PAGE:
II. Discussion

a. Standard of Review

Summary judgment is proper only when, construing the evidence in the light most favorable to the non-movant, " there is no genuine dispute as to any material fact and the movant is entitled to judgment as a matter of law." Fed.R.Civ.P. 56(a); see also Bronzini v. Classic Sec., L.L.C., 558 F.App'x 89 (2d Cir. 2014); Kwan v. Andalex Grp. LLC, 737 F.3d 834, 843 (2d Cir. 2013); Kwong v. Bloomberg, 723 F.3d 160, 164-65 (2d Cir. 2013); Redd v. N.Y. Div. of Parole, 678 F.3d 166, 174 (2d Cir. 2012). The role of the court is not " to weigh the evidence and determine the truth of the matter but to determine whether there is a genuine issue for trial." Cioffi v. Averill Park Cent. Sch. Dist. Bd. of Educ., 444 F.3d 158, 162 (2d Cir. 2006) (quoting Anderson v. Liberty Lobby, Inc., 477 U.S. 242, 249, 106 S.Ct. 2505, 91 L.Ed.2d 202 (1986)). A genuine issue of fact exists when there is sufficient " evidence on which the jury could reasonably find for the plaintiff." Liberty Lobby, 477 U.S. at 252. The " mere existence of a scintilla of evidence" is not sufficient to defeat summary judgment; " there must be evidence on which the jury could reasonably find for the plaintiff." Id. The court's function is to decide " whether, after resolving all ambiguities and drawing all inferences in favor of the non-moving party, a rational juror could find in favor of that party." Pinto v. Allstate Ins. Co., 221 F.3d 394, 398 (2d Cir. 2000).

b. Plaintiff's negligence claim

Defendant argues that there is no evidence in the record indicating that Target had either actual or constructive notice that the lid was on the floor prior to Plaintiff's fall. (Def. Mem. 8.) Plaintiff asserts that there is sufficient circumstantial evidence from which a reasonable jury could conclude either that Defendant created the dangerous condition and therefore had actual notice of it, or that Defendant had constructive notice of the condition. (Pl. Opp'n Mem. 7-9.)

To establish a prima facie case of negligence under New York law,[3]" a plaintiff must demonstrate '(1) the existence of a duty on defendant's part as to plaintiff; (2) a breach of this duty, and (3) injury to the plaintiff as a result thereof.'" In re World Trade Ctr. Lower Manhattan Disaster Site Litig., 758 F.3d 202, 210, 2014 WL 3360598, at *5 (2d Cir. 2014) (quoting Caronia v. Philip Morris USA, Inc., 715 F.3d 417, 428 (2d Cir. 2013) and Akins v. Glens Falls City Sch. Dist., 53 N.Y.2d 325, 333, 424 N.E.2d 531, 441 N.Y.S.2d 644 (1981)). In order to show breach of a duty of care in a slip-and-fall case, the plaintiff must demonstrate a genuine issue of material fact that the defendant either created the dangerous condition or had actual or constructive notice of the condition. Feis v. United States, 484 F.App'x 625, 628 (2d Cir. 2012) (citing Bykofsky v. Waldbaum's Supermarkets, Inc., 210 A.D.2d 280, 619 N.Y.S.2d 760, 761 (App.Div. 1994));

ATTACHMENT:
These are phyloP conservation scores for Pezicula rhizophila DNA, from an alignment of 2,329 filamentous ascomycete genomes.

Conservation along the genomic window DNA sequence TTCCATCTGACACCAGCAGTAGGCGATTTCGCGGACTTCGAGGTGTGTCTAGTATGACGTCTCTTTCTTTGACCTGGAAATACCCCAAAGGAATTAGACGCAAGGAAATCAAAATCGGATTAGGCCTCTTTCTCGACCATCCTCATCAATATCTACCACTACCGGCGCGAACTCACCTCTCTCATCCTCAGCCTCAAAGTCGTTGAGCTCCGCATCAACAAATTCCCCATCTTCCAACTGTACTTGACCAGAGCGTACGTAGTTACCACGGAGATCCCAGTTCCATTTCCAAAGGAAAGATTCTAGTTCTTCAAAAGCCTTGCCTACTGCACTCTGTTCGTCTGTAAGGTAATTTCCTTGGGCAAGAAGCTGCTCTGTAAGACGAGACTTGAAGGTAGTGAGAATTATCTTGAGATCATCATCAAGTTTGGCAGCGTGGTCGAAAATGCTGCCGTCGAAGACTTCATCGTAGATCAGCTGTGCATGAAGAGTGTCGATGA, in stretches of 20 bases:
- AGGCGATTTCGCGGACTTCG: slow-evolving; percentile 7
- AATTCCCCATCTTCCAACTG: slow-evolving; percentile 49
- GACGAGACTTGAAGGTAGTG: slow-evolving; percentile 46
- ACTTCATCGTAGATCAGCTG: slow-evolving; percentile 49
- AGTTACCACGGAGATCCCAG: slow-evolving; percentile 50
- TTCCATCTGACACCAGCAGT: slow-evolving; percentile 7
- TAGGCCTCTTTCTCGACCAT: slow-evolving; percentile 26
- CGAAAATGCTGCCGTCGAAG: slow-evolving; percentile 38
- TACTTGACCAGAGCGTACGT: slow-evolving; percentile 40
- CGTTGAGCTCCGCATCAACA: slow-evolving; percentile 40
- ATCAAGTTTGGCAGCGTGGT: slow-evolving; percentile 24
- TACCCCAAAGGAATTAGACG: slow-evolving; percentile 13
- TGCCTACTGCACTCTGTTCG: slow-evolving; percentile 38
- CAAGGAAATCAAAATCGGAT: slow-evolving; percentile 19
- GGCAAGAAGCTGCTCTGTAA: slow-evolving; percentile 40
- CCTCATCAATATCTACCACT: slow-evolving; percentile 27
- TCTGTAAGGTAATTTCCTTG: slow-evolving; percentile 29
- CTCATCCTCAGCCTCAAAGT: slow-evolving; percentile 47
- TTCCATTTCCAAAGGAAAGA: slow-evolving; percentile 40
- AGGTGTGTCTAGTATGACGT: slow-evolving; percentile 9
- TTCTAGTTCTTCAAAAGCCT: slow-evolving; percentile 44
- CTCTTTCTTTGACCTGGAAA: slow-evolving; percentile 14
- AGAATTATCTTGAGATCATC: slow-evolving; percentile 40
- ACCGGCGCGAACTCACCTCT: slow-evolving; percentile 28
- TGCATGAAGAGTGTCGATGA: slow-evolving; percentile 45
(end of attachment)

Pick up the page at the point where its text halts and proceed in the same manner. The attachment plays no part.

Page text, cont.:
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see also Gordon v. Am. Museum of Natural History, 67 N.Y.2d 836, 837, 492 N.E.2d 774, 501 N.Y.S.2d 646 (1986) (addressing " actual or constructive notice of the dangerous condition" theory of liability in a slip and fall).

i. Creation of the condition and actual notice

Plaintiff argues that there is sufficient circumstantial evidence in the record to permit a reasonable jury to conclude that Defendant affirmatively created the dangerous condition and therefore had actual notice of it.[4](Pl. Opp'n Mem. 7-9.) Plaintiff asserts that, based on the presence of the lid and the wet paper towel in an area where Target employees routinely clean and inspect the floor, and the fact that the incident report described the floor as clean and dry, " a jury may reasonably infer that a Target employee cleaned a food spill [using the wet paper towel] and, in doing so, negligently left remaining on the floor a paper towel and the lid to the food item." ( Id. at 9.)

Plaintiff's burden at this stage of the proceedings is not merely to proffer a plausible theory, but to present evidence from which a reasonable jury could draw the inference that Defendant created the hazardous condition. See Tenay v. Culinary Teachers Ass'n of Hyde Park, 281 F.App'x 11, 13 (2d Cir. 2008) (noting that " in cases where the nonmovant will bear the ultimate burden of proof at trial on an issue, the moving party's burden under Rule 56 [of the Federal Rules of Civil Procedure] will be satisfied if he can point to an absence of evidence to support an essential element of the nonmoving party's claim," (citing Celotex Corp. v. Catrett, 477 U.S. 317, 322-23, 106 S.Ct. 2548, 91 L.Ed.2d 265 (1986)), and holding that " the district court did not err in relying on [the plaintiff's] failure to adduce evidence regarding the elements of his [negligence] claim in granting" summary judgment, as " there is no evidence that the [defendant] created the wet floor condition that caused [the plaintiff's] fall" ).